Nagakura et al10 assessed the threshold current (CT) required to evoke a paw withdrawal response in rats with stepwise increases in current delivered as sinusoidal stimulation at frequencies of 2000 Hz (CT2000), 250 Hz (CT250) and 5 Hz (CT5). Intrathecal administration (1–10 lg/rat) of morphine selectively increased CT5 and CT250 (efficacy order was CT5 > CT250 CT2000 = 0), although systemic morphine (1–5 mg/kg, S.C.) affected all three CTs (CT5 > CT250 > CT2000 > 0). Intrathecal pretreatment at day 3 of capsaicin (75 lg/rat) increased the thermal nociceptive threshold and selectively increased CT5 (CT5 CT250, CT2000 = 0). Intraplantar carrageenan injection progressively decreased CT250 and CT5, but increased CT2000 for a 3 h period. Intraperitoneal pretreatment with indomethacin (20 mg/kg) attenuated carrageenan evoked CT alterations as well as progression of paw swelling and thermal hyperalgesia. They concluded that low, but not high, frequency stimulation activated a withdrawal response which appeared mediated by morphine and capsaicin sensitive primary afferents and this threshold was reduced in the presence of inflammation. These data suggested the validity of such stimulation in defining drug action in a nontissue injurious fashion.
In our patient, the test results revealed significant hypoesthesia in the 250 Hz and 5Hz CPT measures (Figure 1). The decrease of thresholds at low frequency stimuli after carrageenan injection suggested the sensitization of the afferent system involved in pain transmission in the face of inflammation.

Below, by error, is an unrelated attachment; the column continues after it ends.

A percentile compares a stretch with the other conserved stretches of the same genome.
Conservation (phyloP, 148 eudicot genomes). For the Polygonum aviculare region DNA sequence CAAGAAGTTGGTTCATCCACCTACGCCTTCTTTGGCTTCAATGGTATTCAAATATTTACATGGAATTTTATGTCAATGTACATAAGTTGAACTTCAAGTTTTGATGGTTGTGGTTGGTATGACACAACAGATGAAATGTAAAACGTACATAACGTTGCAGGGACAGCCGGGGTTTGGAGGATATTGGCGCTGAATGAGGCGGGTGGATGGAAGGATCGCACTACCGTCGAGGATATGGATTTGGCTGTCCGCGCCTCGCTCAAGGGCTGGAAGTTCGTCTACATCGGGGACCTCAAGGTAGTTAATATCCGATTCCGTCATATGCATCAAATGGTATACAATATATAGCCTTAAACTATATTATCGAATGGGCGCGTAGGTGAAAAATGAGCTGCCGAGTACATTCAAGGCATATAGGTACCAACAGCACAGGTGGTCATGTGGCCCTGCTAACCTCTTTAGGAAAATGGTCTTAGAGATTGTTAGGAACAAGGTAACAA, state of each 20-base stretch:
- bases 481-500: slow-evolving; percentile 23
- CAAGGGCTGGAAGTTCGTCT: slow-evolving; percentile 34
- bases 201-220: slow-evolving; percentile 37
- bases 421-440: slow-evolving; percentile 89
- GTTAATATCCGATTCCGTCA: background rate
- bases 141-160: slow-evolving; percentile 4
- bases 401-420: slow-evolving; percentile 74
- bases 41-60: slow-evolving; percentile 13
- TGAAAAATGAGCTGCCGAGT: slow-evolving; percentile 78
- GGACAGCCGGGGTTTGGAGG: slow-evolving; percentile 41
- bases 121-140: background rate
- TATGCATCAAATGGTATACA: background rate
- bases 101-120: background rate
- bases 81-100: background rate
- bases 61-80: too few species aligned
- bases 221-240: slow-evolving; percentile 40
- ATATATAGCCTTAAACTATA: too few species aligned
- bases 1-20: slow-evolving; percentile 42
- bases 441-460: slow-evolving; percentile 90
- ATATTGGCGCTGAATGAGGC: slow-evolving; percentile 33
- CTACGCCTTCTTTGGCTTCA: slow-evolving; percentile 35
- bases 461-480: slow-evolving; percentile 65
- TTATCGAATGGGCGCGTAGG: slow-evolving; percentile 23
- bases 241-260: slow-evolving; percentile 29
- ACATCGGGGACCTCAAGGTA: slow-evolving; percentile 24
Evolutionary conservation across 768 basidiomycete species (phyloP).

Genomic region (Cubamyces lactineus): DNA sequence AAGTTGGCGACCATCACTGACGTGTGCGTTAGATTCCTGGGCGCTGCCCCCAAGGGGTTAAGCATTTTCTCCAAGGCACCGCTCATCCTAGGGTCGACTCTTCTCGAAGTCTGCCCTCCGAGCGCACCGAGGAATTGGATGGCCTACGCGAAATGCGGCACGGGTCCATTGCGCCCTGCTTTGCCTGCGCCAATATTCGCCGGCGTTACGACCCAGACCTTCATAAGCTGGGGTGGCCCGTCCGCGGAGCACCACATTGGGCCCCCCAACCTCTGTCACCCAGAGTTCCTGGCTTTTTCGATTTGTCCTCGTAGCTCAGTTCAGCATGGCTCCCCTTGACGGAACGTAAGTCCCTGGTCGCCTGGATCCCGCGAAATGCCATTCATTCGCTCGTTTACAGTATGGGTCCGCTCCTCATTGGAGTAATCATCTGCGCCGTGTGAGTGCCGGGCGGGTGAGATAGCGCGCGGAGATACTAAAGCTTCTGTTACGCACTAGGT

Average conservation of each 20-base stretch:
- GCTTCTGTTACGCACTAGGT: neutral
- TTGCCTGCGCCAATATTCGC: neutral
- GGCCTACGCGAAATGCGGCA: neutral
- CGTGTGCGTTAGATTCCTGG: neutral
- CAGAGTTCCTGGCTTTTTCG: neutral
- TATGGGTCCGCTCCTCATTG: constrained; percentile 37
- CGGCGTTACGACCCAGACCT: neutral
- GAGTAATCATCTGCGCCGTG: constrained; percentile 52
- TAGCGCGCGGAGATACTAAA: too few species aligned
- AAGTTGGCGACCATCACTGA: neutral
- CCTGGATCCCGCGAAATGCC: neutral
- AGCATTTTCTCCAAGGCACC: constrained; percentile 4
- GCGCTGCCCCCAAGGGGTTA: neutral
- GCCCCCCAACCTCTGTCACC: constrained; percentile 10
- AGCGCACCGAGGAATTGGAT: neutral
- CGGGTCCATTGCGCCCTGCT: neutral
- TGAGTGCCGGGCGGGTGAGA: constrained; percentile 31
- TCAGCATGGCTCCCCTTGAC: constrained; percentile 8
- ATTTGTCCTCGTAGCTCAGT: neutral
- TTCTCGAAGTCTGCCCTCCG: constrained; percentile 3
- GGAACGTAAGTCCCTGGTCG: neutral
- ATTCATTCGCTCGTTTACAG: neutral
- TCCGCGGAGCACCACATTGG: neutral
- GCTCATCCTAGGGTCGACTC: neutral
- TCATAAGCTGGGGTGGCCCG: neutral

The use of sNCT evaluation proved useful by providing an objective quantitative measure to assess block effects. The painless nature of the test makes it an ideal non-invasive tool for long-term surveillance of small fiber involvement in neuropathic conditions. This test modality may be useful for understanding the different roles specific sensory nerve fibers play in maintaining neuropathic pain, as well as, in evaluating antinociceptive agents. The ability to objectively quantify neuroselective pain and non-pain sensations is a powerful new tool for the pain clinician. More clinical and basic research utilizing the sNCT evaluation CPT and PTT measurements in characterizing sensory abnormalities in various chronic pain conditions and assessing the efficacy of various interventional strategies is needed. The sNCT evaluation will continue to provide valuable measures in the objective evaluation of the patient with pain.